All public DLT platforms need computers to serve as nodes in the decentralized network. These nodes serve two purposes: (i) they maintain a shared ledger of the balances in each network user’s account, and (ii) they verify and execute new transactions and place those transactions into chronological order, so that user account balances are updated on an ongoing basis. Each node must provide computing power to run the platform’s consensus algorithm and process transactions.
To incentivize nodes to participate and to cover basic operational costs — as computing power is not free — DLT platforms typically compensate nodes with payments, often in the platform’s native cryptocurrency. On the Hedera network, hbars are used as a “fuel” to pay for network services (i.e., to submit transactions, run smart contracts, and store files) and to reward nodes for providing their computing resources (bandwidth, processing power, memory) to the network. The fees per transaction are very low, requiring the ability to make micropayments in a form – an hbar – that is divisible to less than a penny. For example, transactions using the cryptocurrency service or Hedera Consensus Service are expected to cost approximately US$0.0001.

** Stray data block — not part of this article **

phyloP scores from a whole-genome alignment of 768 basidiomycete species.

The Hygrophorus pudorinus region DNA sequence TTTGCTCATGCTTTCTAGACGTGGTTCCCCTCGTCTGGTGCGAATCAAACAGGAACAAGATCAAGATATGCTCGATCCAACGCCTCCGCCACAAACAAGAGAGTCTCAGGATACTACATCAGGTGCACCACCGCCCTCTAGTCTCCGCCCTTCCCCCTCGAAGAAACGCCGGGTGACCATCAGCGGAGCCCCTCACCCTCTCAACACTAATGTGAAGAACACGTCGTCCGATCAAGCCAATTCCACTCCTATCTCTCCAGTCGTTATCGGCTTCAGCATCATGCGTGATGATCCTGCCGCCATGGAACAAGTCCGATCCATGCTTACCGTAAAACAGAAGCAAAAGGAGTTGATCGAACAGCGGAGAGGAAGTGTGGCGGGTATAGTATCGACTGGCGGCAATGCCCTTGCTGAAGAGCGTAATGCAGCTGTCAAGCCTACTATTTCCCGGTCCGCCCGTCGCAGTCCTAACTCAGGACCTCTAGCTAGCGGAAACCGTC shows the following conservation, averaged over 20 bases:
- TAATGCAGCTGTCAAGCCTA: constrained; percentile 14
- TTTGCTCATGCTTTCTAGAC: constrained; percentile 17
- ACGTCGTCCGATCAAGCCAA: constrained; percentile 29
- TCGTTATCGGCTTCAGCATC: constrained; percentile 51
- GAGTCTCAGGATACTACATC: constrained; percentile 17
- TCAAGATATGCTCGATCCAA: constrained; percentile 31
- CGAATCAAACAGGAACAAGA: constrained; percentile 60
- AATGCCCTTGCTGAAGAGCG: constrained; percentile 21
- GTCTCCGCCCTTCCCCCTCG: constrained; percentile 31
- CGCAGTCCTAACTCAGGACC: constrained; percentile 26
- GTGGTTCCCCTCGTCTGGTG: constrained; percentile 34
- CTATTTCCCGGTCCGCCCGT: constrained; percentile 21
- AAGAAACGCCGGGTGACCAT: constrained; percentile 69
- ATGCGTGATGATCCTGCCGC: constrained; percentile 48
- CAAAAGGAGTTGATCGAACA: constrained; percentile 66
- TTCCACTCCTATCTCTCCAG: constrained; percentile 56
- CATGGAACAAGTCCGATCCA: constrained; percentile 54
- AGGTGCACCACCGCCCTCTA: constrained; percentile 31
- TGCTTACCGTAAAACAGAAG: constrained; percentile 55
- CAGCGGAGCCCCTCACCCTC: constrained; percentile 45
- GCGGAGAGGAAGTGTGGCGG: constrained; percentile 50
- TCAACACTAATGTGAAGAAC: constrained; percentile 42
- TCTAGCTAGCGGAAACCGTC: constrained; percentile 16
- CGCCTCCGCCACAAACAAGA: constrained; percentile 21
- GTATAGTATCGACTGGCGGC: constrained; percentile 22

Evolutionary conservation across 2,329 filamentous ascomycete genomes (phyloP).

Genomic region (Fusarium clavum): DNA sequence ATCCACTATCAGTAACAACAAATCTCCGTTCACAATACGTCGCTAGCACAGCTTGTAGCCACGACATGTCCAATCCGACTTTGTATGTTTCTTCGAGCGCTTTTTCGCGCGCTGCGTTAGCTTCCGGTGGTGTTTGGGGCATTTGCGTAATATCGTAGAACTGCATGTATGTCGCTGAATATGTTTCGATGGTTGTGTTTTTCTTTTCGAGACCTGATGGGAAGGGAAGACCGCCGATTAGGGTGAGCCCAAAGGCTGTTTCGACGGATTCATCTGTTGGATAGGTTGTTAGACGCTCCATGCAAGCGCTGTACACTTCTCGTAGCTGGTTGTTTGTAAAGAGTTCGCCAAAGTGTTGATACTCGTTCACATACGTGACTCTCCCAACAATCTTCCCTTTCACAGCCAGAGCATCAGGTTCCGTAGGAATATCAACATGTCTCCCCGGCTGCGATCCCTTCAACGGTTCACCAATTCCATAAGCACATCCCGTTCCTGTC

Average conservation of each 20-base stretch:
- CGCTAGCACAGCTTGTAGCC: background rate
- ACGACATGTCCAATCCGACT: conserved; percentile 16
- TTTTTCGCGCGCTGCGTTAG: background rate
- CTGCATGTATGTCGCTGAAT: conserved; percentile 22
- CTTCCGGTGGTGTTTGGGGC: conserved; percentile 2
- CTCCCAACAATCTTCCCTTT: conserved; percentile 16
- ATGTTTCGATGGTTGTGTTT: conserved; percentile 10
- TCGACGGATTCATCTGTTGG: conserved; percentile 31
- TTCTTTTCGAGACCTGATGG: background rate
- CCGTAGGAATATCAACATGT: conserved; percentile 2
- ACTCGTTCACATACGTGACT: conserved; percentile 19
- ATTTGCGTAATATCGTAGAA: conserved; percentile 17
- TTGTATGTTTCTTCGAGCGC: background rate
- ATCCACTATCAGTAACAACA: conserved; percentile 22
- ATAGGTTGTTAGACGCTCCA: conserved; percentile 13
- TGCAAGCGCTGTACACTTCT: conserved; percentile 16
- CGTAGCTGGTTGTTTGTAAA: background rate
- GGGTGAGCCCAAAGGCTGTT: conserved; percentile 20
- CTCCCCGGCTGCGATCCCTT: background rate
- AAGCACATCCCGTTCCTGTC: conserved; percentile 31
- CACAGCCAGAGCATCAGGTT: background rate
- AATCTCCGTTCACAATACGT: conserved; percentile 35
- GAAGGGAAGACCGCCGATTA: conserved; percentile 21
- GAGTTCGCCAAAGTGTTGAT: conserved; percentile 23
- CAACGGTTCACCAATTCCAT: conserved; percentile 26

The economics of a transaction on the Hedera network have been designed to balance the costs and incentives to create an efficient flow of funds. This flow consists of (i) transaction fees paid by end users (or third-party applications as or on behalf of end users) into a Hedera account and (ii) reward payments paid out of a Hedera account as (a) node reward payments to node hosts and (b) eventually, proxy-staking payments to hbar owners who proxy-stake their hbars to nodes (though proxy-staking payments are expected to be de minimis). Node reward payments and proxy-staking payments are not yet being made.